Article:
From the medical frontlines
A recent experience illustrates, at least to me, some of the issues which exist in the delivery of healthcare in Ontario. There is a good and a bad news story to tell. Following earlier postings (cmaule.wordpress.com), I concluded that Ontario, and I assume other Canadian provinces, have well trained and qualified doctors, nurses and support staff. It has modern equipment and operating theatres, some perhaps requiring further expenditures, such as the recent shortage of MRI equipment which seems to have been solved, at least in the Ottawa area where MRI wait times have been reduced. The treatment of emergency and life threatening cases seems to work well, although hospitals can be dangerous places due to a persistent high level of infections which arise after admission. Don’t hang around longer than you have to.
The statistics which are worrying are the wait times to see specialists, and the wait times for patients to be operated on by specialists. The reasons are complex involving different aspects of the healthcare system which include, amongst others, the constitutional dimensions of the system, the authority and responsibility of the different players, actions taken by patients and the methods of funding healthcare. Royal Commissions have studied these issues, so that what follows is a barebones description of what happens, as seen mainly from a patient’s viewpoint.
A typical path for a patient is fairly straightforward. A visit to a GP is followed by referral to a specialist perhaps with some X-rays, ultrasound and blood and other tests. The tests are conducted quickly but delays frequently occur in getting an appointment with a specialist. There appears to be a shortage of specialists, especially in some areas like urology, endocrinology and gerontology. What is a reasonable wait time? Opinions differ, but I would suggest 12 to 24 weeks for many non life-threatening cases. A year seems too long and an indication that the system is malfunctioning. What are some of the problems? Geoffrey Simpson in Chronic Condition and others have pointed to a number of them.
Operating theatres are not fully utilised and therefore have spare capacity, more than may be needed to handle any possible disasters. There are either not enough doctors, nurses and hospital beds to provide treatment and allow more patients to pass through the hospital system, or the administration of the system is faulty.
The single most important factor for lengthy operating wait-times appears to be the lack of hospitals beds and care for post-operative patients. Why the shortage? The main reason is that hospital wards are full of chronic care patients awaiting transfer to other facilities. The congestion is caused because of the lack of these facilities elsewhere in the system.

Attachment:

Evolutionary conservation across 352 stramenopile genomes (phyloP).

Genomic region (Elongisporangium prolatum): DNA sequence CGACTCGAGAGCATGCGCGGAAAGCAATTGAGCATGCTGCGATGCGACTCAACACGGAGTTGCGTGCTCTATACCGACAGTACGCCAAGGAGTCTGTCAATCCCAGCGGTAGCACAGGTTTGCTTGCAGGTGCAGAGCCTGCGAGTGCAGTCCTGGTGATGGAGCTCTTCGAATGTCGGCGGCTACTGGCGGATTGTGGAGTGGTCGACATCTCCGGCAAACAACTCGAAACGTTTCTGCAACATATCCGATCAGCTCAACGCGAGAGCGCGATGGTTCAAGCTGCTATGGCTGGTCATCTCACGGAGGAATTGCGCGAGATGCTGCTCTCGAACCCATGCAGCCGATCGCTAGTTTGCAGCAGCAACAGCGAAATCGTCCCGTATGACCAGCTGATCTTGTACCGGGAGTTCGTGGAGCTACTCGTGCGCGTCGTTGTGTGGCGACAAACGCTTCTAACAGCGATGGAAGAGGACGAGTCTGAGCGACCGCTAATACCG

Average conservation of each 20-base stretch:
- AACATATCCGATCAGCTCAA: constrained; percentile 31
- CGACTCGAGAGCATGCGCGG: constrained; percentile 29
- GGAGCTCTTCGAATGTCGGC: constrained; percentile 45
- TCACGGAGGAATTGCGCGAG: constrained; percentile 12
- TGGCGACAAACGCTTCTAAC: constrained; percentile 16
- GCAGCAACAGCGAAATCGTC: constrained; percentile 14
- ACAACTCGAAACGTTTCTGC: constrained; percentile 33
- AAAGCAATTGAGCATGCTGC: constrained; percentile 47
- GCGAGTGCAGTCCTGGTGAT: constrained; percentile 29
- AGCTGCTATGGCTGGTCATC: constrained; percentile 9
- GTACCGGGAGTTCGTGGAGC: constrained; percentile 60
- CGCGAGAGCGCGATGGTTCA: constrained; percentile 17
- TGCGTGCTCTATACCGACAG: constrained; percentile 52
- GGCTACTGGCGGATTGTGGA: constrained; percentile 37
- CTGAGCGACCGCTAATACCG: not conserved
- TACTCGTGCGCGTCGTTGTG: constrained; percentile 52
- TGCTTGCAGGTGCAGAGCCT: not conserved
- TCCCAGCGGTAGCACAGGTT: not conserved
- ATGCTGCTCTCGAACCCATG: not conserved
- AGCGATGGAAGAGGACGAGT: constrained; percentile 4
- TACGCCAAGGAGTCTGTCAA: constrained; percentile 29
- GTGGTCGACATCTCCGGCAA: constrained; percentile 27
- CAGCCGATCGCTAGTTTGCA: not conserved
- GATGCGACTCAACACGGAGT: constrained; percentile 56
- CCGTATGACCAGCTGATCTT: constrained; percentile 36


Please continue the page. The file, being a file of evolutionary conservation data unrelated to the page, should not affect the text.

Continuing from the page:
A diagnosis of the overall problem of wait times is complicated due to the system established by Canada to deliver healthcare. What follows touches on some of the main factors which seem to me to be important. In some ways Canada has a self-inflicted problem due to past decisions by different levels of government, with advice from interested parties and little input from patients except as tax payers. Other countries have better functioning systems, so it should be possible to see how delivery could be improved.
Who is responsible?
Healthcare is a provincial responsibility according to the Canadian constitution. At the same time provinces have agreed to treat patients from other provinces in certain cases. Thus elements of a nation-wide system are grafted onto one of provincial responsibility. In the case of emergencies, Canadians will receive treatment in any province regardless of their province of residence. In other cases, such as a patients deciding they would prefer to be treated in an out of province facility, that facility can refuse service, provide service and collect funding from the other province, or if this funding is less than that charged in the province of delivery ask the patient to pay the difference.
An example of what happens in practice is that Ottawa hospitals receive patients living across the provincial border in Quebec. Assuming non-emergency situations, the Ottawa hospital can accept patients and receive one or other form of payment or reject the patients, if it is just a case of preferring to be treated in the Ottawa facility. Both things can happen. But if the Quebec patient is treated in Ottawa and patients are treated in the order they arrive, then subsequent Ontario patients will have longer wait times. Service may be delayed to Ontario residents as a result of Quebec not providing certain services within a part of the province.
It could work the other way and at different provincial border locations throughout Canada. For example, a Cornwall, Ontario resident may find desirable healthcare providers in Montreal
This provincial healthcare scheme with certain universal or federal add-ons can have the following results. One province may decide that rather than expanding its own facilities it will depend on those of another province even though it has to pay that province. It may decide that it is cheaper to encourage its patients to travel across a provincial border than to invest in its own facilities. If so, the patients from the province providing the treatment will experience longer wait times. At one time, it was more lucrative for certain hospitals to treat out-of-province patients than Ontario patients. Apparently this is no longer the case but is illustrative of how a province based system with out-of-province features can affect delivery times.